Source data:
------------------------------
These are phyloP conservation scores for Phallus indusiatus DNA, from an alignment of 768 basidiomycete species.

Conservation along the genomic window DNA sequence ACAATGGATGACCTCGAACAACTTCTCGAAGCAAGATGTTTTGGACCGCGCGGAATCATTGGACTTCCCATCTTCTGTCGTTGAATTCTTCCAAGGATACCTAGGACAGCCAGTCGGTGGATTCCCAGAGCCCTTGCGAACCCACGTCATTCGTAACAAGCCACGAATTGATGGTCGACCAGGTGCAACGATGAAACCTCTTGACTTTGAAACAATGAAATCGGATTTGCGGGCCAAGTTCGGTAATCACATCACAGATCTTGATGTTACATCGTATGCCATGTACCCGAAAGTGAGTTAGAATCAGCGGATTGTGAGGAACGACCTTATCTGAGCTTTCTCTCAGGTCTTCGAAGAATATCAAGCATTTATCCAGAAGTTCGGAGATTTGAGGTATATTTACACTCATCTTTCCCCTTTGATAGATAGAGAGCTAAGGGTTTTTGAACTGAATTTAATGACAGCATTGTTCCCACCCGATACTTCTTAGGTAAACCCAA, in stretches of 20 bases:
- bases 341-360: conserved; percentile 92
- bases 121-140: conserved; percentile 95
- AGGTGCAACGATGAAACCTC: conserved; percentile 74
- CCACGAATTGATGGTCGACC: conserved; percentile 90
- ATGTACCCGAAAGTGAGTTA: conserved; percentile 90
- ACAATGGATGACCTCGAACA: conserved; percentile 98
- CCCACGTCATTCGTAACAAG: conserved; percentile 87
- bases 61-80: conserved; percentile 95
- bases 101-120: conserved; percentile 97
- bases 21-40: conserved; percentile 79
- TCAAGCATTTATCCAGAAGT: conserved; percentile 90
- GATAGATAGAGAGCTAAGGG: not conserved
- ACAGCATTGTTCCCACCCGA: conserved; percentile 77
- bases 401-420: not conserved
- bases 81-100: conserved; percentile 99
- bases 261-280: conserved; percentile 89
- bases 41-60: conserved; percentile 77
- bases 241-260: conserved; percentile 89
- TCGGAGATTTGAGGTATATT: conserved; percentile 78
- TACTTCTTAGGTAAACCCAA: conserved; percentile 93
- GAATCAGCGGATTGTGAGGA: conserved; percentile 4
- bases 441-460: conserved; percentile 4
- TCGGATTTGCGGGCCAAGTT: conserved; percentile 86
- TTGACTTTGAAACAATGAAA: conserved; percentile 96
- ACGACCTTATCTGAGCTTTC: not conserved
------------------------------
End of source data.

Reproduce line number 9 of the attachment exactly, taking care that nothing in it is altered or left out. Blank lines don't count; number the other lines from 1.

- CCCACGTCATTCGTAACAAG: conserved; percentile 87